We've been without the internet for several days, which is always traumatic. The good news upon coming back is that I've learned that MACBETH'S NIECE will be published in large print in April. That's a good thing because as a "sweet" romance, it appeals to people who might need a bit of help eyesight-wise. Still, being "isolated" from web friends and colleagues is nerve-wracking. What am I missing, what should I be doing, who's trying to contact me?

I'm currently doing a tiny-tour of Wisconsin, and the trip across the Upper Peninsula was lovely. Color is good but not yet great. We stopped at our hunting camp to drop off some supplies, and it always strikes me how peaceful it is there. Somehow it doesn't matter if my blog didn't get posted or my email didn't get read, and I haven't checked my chat sites. I find myself wondering why I don't just live in the woods and stop trying to fight my way in the crazy world of modernity.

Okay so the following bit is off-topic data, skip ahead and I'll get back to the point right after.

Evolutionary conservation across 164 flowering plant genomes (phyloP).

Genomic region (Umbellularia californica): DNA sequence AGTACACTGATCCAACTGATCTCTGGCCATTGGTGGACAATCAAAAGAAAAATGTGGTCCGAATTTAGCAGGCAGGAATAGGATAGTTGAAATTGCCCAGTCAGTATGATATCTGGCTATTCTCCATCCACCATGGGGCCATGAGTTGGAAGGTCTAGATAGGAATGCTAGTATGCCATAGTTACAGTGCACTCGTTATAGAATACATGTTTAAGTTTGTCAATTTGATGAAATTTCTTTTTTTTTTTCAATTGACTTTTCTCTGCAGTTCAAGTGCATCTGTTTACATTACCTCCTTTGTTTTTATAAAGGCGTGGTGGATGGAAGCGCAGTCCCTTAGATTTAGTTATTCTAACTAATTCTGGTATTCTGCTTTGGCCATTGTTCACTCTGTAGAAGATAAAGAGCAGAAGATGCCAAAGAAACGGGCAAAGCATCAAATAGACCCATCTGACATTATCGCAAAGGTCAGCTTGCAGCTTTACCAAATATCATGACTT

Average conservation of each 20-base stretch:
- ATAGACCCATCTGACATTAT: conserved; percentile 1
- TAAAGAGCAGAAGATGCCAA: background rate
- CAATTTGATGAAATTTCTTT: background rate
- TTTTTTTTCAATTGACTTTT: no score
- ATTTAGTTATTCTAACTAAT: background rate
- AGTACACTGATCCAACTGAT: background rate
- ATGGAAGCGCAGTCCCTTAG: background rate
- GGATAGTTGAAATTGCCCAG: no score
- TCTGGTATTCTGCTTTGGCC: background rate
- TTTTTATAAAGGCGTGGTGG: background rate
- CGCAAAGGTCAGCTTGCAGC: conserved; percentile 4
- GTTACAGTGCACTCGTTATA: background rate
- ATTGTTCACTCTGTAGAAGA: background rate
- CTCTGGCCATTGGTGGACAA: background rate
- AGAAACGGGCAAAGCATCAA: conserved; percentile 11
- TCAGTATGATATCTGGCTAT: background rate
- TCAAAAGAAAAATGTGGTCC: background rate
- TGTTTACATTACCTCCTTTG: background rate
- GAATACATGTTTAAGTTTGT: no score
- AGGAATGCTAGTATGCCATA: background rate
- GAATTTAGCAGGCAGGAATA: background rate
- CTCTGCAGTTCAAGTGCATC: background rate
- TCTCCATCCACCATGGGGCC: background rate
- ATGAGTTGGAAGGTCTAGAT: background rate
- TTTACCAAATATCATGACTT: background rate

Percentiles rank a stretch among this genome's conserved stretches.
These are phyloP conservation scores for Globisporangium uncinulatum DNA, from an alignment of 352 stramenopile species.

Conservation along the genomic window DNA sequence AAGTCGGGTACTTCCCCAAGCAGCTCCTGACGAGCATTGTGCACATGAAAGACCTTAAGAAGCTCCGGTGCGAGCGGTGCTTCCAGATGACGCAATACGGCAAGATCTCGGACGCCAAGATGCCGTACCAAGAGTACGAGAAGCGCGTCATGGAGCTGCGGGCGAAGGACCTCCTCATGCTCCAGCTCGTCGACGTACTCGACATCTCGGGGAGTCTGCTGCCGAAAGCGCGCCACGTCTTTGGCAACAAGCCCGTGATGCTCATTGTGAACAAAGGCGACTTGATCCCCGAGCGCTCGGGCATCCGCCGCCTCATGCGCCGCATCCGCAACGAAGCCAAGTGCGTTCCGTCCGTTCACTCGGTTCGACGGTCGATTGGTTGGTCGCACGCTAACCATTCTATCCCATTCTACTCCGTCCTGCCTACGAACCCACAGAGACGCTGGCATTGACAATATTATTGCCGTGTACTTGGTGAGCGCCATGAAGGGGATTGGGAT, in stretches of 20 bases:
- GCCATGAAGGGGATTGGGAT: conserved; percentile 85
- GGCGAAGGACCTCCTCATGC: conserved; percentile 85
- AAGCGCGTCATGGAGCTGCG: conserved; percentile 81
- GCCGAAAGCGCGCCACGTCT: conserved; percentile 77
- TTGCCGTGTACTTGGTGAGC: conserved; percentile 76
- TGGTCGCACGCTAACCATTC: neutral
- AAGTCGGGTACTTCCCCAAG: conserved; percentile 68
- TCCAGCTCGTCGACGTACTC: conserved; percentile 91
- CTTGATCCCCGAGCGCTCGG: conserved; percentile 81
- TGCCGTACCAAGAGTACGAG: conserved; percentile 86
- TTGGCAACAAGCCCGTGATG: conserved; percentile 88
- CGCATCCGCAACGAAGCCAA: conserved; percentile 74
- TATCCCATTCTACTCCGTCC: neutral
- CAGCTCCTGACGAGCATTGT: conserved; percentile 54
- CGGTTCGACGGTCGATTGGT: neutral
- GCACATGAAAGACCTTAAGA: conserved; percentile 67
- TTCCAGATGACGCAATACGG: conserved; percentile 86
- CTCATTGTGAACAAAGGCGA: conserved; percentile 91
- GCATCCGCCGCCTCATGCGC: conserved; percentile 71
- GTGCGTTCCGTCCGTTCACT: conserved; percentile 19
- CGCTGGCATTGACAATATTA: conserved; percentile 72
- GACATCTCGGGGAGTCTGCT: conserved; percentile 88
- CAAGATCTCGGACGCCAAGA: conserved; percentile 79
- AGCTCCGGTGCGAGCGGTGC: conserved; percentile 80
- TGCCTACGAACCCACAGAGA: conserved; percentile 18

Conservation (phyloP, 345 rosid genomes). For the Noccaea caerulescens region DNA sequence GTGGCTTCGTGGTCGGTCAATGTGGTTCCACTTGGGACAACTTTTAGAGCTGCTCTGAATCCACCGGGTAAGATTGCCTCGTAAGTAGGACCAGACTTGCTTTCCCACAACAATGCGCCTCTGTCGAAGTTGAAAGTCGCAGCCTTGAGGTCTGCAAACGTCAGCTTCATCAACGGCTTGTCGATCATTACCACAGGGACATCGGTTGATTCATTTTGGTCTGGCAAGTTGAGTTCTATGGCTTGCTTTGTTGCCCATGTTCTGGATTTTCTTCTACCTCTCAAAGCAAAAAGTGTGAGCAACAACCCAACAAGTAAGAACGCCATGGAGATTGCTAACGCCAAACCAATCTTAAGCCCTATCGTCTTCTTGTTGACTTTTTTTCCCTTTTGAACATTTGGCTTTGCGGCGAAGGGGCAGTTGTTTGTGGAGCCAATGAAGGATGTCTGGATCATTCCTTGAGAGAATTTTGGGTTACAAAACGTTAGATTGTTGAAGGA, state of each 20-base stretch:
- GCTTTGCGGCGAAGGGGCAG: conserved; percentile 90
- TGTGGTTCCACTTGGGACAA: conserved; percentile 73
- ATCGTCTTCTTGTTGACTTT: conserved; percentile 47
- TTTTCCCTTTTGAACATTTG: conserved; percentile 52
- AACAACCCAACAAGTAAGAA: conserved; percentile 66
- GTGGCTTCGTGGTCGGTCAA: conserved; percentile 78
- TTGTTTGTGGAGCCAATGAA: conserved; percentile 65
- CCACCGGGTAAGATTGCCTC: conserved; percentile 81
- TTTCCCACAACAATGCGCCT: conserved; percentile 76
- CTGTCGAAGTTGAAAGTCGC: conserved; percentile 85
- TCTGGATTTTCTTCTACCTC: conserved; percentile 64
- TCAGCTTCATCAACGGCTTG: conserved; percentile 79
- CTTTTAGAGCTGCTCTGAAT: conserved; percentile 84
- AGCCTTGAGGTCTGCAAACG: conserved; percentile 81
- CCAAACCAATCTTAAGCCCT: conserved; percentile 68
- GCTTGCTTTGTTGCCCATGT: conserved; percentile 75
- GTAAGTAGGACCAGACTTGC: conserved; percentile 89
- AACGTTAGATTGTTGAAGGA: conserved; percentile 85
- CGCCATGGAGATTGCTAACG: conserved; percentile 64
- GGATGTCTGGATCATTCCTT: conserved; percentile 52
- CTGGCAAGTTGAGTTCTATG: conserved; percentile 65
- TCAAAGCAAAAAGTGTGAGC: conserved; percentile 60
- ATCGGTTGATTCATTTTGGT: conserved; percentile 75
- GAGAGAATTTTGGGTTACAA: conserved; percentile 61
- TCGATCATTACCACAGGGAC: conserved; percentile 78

So what's the difference? I don't know. I also don't know how long the sense of peace could last if I really did emulate Thoreau and go to the woods. Surely all those daily cares would find me eventually, and what about all the people who depend on me to do what I do? Makes me think of Frost's "Stopping By Woods on a Snowy Evening." We stop, we appreciate, we wish we could stay, and then we remember, "But I have promises to keep/ and miles to go before I sleep, miles to go before I sleep."

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